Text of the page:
And how, you might or might not be asking, is such monumental destruction possible? That was the really fun part for me. I got to research conspiracy theories surrounding HAARP (High-frequency Active Auroral Research) and using weather as a weapon of mass destruction. This stuff is scary/interesting. I spent hours watching Jessie Ventura and others present the case that the shadowy Powers That Be are planning to control our minds/kill us all/wreak havoc on the environment. I dabbled in learning a little (very little) about Tesla towers and the potential for sustainable energy.

When I sold Tainted Mountain I was happy and proud of my new baby. We all know the analogies of writing and publishing books to having babies. I don’t know if anyone else felt this way, but when I was expecting my second baby, I worried I’d never be able to love it as much as I loved my first one. And even though I’d planned and wanted the baby with all my heart, part of me was jealous it would come between me and my firstborn. Weird, I know. But I kind of had the same misgivings about creating a series and wondering if I’d love the second book as much as the first.

The book is here and, just as it was with my kids, I do love book two as much! I learned a lot between book one and two and even more between two and three. It turns out I like writing a series and I’m glad Nora got to live on.

Broken Trust is available in all ebook formats and in trade paperback. If you’re inclined to buy it in paper and love supporting indie booksellers, please consider Who Else Books at

Friday, February 7, 2014

Lessons from "The Dovekeepers"

I’ve confided in you before about my jello elephant novel. Each day I devote several hours to bringing it to its final form. It’s been completed eight or nine times, so it’s not that it’s not done. It’s just not right yet. This week I read The Dovekeepers, by Alice Hoffman, and learned a few things that might help. I hope they might help you, too.

It’s a novel about the two women and five children who survived Masada, and it’s just amazing. She is truly gifted. One of her characters resembles one of mine, which caused me to compare my book to hers closely, even paragraph by paragraph.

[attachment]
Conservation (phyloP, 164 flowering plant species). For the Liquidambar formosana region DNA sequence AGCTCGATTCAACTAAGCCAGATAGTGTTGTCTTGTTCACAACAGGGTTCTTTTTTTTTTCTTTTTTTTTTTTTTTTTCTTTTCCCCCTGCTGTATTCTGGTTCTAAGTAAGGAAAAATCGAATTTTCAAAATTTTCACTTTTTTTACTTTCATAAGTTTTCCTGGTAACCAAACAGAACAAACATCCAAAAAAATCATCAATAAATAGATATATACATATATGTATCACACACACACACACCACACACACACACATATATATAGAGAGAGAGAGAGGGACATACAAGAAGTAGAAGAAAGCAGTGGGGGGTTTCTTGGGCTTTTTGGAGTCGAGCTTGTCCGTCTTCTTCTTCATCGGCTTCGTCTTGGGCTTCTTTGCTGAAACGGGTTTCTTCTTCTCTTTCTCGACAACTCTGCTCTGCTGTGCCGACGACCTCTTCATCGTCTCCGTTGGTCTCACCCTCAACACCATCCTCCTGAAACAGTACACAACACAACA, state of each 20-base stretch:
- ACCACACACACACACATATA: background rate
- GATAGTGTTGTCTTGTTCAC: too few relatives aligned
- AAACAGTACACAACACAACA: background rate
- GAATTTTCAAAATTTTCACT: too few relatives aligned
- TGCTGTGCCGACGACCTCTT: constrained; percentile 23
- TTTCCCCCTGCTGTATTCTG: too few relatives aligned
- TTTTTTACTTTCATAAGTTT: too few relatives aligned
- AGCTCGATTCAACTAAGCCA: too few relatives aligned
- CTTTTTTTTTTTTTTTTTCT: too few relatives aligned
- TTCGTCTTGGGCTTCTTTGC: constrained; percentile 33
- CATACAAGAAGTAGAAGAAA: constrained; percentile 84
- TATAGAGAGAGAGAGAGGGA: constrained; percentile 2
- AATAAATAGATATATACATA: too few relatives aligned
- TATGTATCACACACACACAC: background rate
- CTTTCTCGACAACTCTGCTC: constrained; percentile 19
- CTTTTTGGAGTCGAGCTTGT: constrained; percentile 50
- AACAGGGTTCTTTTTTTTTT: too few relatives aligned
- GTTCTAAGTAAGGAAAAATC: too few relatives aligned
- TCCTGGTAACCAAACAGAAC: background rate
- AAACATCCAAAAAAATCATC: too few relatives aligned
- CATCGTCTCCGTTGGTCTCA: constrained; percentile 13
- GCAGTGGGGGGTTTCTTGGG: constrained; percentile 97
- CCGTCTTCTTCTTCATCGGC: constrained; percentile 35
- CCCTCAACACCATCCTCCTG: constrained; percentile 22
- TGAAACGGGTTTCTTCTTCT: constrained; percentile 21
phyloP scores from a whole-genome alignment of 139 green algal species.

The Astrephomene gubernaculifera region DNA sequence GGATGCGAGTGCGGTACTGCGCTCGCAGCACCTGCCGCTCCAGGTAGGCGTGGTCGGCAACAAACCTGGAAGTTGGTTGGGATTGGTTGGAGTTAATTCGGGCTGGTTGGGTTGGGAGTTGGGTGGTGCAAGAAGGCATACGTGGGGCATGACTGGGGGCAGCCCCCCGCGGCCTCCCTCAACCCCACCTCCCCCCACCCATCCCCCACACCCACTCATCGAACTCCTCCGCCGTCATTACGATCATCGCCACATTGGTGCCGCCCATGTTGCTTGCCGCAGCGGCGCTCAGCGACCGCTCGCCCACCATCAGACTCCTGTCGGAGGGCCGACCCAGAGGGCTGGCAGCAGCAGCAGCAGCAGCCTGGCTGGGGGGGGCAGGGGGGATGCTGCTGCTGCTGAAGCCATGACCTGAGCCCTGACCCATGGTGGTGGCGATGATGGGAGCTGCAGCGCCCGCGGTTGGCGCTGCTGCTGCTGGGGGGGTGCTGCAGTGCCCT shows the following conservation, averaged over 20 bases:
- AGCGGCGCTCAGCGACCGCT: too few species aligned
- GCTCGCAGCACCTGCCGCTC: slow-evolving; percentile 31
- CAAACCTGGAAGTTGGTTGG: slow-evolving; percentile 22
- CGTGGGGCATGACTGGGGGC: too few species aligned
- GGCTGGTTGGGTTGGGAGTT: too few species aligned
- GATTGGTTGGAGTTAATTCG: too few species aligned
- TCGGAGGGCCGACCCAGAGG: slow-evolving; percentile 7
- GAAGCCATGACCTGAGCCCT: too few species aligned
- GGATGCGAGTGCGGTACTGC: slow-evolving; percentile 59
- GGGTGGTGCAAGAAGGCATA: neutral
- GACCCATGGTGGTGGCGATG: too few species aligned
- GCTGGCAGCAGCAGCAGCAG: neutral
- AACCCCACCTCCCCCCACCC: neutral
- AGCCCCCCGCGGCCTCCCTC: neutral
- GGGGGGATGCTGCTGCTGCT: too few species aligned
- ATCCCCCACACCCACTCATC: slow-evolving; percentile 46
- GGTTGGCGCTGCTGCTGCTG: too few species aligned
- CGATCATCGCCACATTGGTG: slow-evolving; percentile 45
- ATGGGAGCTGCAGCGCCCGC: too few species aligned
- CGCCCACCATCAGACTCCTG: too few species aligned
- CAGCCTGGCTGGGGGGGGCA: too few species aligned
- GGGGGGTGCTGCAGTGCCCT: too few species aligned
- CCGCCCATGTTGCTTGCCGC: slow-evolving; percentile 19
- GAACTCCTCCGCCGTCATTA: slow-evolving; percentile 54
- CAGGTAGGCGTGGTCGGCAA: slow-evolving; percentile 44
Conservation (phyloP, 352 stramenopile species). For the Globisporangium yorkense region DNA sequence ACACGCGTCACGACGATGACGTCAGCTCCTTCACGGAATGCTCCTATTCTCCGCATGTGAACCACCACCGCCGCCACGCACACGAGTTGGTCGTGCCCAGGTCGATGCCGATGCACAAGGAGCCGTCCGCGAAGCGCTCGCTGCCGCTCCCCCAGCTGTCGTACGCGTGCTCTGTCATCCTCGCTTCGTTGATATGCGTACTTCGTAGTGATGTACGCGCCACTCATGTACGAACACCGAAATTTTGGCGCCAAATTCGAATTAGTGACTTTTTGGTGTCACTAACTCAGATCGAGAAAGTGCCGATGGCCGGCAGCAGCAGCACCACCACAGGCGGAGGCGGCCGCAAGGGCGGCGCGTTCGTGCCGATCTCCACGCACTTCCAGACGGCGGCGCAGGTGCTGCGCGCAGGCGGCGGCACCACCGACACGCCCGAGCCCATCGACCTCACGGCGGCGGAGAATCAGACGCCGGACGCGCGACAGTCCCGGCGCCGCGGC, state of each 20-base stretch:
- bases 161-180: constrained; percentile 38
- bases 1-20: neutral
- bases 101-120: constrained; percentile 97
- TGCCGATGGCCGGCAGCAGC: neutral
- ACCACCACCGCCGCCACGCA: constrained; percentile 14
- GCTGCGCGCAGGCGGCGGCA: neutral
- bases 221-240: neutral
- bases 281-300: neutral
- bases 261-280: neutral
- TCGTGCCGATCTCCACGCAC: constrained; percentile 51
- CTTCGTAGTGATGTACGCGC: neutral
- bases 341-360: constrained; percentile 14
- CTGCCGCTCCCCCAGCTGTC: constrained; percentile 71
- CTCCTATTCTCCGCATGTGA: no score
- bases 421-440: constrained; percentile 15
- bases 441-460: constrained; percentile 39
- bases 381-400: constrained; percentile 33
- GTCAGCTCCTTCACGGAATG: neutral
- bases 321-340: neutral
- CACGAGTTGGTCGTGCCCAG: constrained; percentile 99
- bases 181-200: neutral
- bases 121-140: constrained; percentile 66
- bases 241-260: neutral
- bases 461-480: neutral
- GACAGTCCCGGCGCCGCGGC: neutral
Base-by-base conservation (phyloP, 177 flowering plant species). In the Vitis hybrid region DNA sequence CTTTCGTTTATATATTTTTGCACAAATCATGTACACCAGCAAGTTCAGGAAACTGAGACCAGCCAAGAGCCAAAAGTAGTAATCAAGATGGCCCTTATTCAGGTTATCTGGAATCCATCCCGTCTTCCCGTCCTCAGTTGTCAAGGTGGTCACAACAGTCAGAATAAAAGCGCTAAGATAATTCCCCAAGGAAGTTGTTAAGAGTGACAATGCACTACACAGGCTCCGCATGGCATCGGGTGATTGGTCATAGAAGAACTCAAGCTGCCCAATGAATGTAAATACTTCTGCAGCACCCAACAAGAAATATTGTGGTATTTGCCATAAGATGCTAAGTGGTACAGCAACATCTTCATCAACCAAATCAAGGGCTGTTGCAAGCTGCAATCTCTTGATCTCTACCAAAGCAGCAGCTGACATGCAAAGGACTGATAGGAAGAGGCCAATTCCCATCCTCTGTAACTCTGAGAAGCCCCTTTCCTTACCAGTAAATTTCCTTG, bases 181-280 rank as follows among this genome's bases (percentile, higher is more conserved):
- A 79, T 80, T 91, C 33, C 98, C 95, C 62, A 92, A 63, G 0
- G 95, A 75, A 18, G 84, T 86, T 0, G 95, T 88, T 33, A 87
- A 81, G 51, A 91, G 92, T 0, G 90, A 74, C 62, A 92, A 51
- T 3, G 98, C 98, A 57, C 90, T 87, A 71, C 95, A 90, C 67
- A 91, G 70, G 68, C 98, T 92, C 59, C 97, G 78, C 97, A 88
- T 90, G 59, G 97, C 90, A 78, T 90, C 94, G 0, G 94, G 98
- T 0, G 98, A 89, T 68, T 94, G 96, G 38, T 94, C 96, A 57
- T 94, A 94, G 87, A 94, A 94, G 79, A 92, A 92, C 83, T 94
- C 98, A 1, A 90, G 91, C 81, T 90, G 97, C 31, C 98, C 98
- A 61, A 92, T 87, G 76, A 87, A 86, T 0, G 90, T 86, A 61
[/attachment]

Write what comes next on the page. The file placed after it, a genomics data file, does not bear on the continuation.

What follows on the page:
As I did, I realized that there was a recurring difference. Every paragraph or two, she would relate whatever action took place to a deeper meaning. To do this, she would use a symbol and build on it—as Jodi Picoult does in all her novels. As a result, many commonplace events are elevated to a higher level. Birds flying in the sky are a sign from God; dust is her body, reduced to ash. The discussion was taken up a notch throughout. We weren’t worrying about how she was getting from A to B in the desert; we were worrying about how her soul would get to the World-To-Come, as her character called it.

For some, this could become tiring. My husband would have put it down after one paragraph, but I’m sure book groups everywhere have decided it’s one of the best books ever. There are plenty of symbols to discuss, hidden meanings to flesh out, the stuff of book groups. And for us as writers, it demonstrates a useful technique.

I find myself now going through the book and seeing where I could use Alice Hoffman’s technique to make reading my plot-driven book a more beautiful experience.  As I do so I’m reminded of an exercise we were given at a writing retreat where we were asked to visualize a symbol and tell a story relating to it. The results were amazing; it really worked.

Examples from my current book: a plum blossom floating downstream on the River Thames becomes a symbol for a family’s return to their property in that direction. Hidden vaults filled with books in a church undercroft become symbols for the secrets of that place. A bird with notable characteristics becomes a symbol for a person, an oldie but goodie. Animals and birds work well because they’re exotic, and evoke speed, strength, sound, smells, and sometimes danger.

Happy writing!

~ Stormy